Fitch Sharply Downgrades BP’s Rating

BP Global's problems extend far beyond the Gulf. Fitch Ratings has downgraded the energy firm's Long-term Issuer Default Rating and senior unsecured rating to "BBB" from "AA", respectively, and downgraded the Short-term IDR from "F3" to "F1+".

June 16, 2010
By Allison Landa, News Editor

BP Global’s problems extend far beyond the Gulf. Fitch Ratings has downgraded the energy firm’s Long-term Issuer Default Rating and senior unsecured rating to “BBB” from “AA”, respectively, and downgraded the Short-term IDR from “F3” to “F1+”.

“The scale of today’s rating action has been partly driven by the increased risk that the balance between long-term and near-term cost payments may now be skewed much more heavily towards the near-term than previously anticipated by Fitch,” Fitch analysts Jeffrey Woodruff and Erwin Van Lumich wrote. “In particular, the recent claims by U.S. state and federal authorities that BP escrow significant sums pre-emptively, ahead of any agreed claims process, represent a material change in approach, should it ultimately prove a legally supportable move against the company.”

This leaves BP’s rating at just above junk status – severely limiting the company’s access to capital markets. This doesn’t necessarily mean the only liquidity BP may find is located off the coast of Louisiana, but it sure doesn’t portend well for the already-beleaguered company. With lower credit ratings, any new debt obligations BP takes on will cost more.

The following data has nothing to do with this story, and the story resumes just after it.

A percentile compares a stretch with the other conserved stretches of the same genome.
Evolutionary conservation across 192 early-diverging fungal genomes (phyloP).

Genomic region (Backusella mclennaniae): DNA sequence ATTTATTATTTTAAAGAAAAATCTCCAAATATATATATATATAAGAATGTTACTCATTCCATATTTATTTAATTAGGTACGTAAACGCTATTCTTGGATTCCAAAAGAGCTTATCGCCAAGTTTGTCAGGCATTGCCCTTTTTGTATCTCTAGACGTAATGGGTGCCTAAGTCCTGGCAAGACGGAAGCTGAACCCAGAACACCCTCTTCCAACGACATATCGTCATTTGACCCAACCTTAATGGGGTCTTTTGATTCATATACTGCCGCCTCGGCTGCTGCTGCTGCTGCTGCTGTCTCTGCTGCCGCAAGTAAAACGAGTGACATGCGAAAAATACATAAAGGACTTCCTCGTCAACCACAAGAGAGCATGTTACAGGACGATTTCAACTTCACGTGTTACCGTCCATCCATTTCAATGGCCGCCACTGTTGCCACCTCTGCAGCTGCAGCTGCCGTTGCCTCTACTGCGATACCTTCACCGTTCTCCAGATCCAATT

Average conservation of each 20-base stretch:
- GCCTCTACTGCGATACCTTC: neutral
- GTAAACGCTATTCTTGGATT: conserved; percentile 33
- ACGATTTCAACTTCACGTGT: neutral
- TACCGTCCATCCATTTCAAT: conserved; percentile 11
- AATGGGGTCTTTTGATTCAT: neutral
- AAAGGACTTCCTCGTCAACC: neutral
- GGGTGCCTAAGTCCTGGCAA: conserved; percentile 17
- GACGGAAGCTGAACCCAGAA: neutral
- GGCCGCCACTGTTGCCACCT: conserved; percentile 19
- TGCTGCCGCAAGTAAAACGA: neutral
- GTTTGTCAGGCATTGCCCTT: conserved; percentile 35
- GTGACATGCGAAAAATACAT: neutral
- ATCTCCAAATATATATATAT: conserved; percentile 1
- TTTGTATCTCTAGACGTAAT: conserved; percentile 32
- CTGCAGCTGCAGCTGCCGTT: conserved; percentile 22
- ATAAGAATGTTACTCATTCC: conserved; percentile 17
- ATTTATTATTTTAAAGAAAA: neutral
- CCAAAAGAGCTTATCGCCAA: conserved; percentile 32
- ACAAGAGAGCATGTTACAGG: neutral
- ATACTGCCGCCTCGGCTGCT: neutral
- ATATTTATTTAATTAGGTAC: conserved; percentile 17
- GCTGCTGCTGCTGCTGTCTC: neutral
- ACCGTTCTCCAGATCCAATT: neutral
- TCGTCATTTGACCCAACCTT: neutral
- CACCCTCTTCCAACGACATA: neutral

However, the Financial Times of London reports that the company insists it has more than $15 billion of available short-term liquidity, consisting of one-third cash, one-third in banking facilities and one-third in standby lines.

It of course behooves BP to put up a strong front in this, its major time of crisis. The proof will come when – not if – the company needs more capital. With the latest estimates on immediate clean-up and claim settlements ranging from $3 billion to $6 billion – and growing – that time could come soon.